Rain? Just ignore it.  No need to adjust your speed or traffic light strategy for a bit of torrential downpour.  Also, don’t bother leaving home earlier than usual to allow for the delay.  Everyone else should have thought of that, dammit.

Parallel parking isn’t a skill; it’s a challenge.  It’s your job as a fellow person of the road to make this challenge as difficult as possible for the person in front of you, who might be trying to parallel park.  If you see them indicating for a bay, drive right up their butts, and then when they start reversing into the bay, throw your hands up and mouth “WTF!”.  Then watch them (because by now some other eejit has rammed up your butt so you also can’t reverse) try and magically squeeze into the bay.

If you spot a yield sign, drive faster.  Only total anoraks slow down at yield signs. You don’t want to be an anorak, do you? Best to approach these as fast as you can, possibly accelerating in a dice-to-the-death kind of fashion.

Stop signs are actually technically called “rolling stops”.  If you slow down enough to change into first gear you are a road nerd. You need to adopt a drug-dealer kind of roll forward, where it continually looks like you’re selling some narcs. Glaring at the cars on the other side of the stop sign will help to complete the illusion.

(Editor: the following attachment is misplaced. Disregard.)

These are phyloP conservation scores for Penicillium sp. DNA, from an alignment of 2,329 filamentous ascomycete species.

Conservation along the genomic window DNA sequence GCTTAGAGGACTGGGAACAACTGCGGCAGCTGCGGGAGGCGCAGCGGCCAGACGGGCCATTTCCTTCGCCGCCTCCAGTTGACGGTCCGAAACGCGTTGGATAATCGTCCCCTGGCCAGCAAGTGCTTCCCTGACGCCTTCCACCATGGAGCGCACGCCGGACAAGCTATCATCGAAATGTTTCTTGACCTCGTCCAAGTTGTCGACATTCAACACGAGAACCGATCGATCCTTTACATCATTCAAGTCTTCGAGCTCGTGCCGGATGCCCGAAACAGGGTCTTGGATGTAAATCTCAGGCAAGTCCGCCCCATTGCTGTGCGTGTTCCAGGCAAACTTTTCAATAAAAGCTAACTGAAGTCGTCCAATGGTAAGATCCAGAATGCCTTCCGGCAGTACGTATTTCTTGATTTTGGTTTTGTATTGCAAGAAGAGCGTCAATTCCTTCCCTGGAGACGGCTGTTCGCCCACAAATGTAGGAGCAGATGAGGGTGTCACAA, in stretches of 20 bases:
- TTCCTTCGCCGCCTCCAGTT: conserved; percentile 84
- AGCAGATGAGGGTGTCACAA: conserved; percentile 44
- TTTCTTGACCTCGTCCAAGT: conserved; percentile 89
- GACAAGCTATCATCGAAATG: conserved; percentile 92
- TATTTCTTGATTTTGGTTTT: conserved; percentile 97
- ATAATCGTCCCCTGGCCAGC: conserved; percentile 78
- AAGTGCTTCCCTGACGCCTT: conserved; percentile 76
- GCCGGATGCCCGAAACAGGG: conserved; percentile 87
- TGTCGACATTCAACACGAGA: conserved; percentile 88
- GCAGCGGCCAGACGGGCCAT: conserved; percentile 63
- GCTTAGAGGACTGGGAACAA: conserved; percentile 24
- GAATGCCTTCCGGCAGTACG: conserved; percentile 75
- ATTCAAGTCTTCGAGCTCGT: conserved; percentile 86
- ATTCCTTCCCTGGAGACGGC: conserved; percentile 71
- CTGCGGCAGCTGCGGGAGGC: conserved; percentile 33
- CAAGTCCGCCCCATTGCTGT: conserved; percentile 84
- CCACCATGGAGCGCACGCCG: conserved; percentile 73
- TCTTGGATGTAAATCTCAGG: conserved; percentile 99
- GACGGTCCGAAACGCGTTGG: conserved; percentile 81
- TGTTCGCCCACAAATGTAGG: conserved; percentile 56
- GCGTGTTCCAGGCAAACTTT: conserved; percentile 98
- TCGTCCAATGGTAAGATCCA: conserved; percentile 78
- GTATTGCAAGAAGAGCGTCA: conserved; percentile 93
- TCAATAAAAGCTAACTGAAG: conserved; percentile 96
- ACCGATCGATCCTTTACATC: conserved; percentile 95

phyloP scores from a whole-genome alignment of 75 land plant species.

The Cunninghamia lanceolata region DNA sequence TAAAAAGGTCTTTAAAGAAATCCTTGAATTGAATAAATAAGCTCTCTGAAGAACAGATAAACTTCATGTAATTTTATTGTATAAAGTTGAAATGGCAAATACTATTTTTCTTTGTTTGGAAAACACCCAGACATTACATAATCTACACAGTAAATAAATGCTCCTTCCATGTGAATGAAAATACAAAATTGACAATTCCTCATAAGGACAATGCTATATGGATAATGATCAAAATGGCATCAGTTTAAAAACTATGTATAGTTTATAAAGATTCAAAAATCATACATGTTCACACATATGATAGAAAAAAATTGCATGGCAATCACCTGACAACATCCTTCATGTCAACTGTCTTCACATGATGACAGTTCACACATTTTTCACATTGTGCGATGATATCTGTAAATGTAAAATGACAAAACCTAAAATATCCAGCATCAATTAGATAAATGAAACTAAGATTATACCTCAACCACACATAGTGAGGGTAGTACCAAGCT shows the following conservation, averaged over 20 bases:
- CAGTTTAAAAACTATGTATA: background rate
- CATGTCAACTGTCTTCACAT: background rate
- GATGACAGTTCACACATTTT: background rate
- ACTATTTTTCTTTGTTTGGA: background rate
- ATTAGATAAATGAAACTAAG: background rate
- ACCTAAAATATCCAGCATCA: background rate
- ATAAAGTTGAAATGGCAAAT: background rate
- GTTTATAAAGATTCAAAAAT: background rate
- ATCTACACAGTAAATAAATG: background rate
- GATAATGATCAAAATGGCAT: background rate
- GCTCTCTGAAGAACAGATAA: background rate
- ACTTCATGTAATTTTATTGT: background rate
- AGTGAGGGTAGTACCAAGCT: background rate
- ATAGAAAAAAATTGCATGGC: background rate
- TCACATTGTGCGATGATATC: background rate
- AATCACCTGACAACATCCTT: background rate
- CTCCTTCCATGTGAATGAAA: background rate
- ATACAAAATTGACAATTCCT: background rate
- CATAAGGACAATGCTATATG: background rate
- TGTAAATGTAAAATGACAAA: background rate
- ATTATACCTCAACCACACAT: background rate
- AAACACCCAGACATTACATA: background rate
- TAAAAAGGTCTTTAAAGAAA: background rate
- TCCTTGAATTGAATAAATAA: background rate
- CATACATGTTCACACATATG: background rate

Although you must ignore stop signs, you can commit random stopping whenever you like. No need to indicate or put on your hazards or obey the big yellow or red stripe on the road.  Just stop and then do your drug dealer glare when passers by get irate. If they’re not happy about it they should have zigzagged in front of you ages ago. 

If you are old, you must wear a hat (preferably tartan or tweed.)  This is an indication to those cars around you that you have absolutely no intention of either tapping into your peripheral vision, or even turning your head to check for traffic.  Just wear your hat and do whatever you like.  You especially have Carte Blanche when it comes to reversing out driveways – no need for caution, just wear your hat and keep facing forwards.

It is no accident that traffic circles are in the shape of a roulette table. Under no circumstances must you give clues as to the direction you intend to take.  Definitely DON'T indicate that you are turning, you must keep people guessing till the very last moment and even then, don't indicate.  If they know where you're going they'll probably try and follow you, just so that they can ultimately overtake you and get ahead (see "traffic flow" once again.)  

Above all, you must never apologise if you’ve behaved like a *doos. It’s just a sign of weakness.  No. You must flip the middle finger to finish off your doos-ness.

I’m off to buy a tartan hat.

*doos:  South African (quite rude) slang for loser/idiot/wally/d..ckhead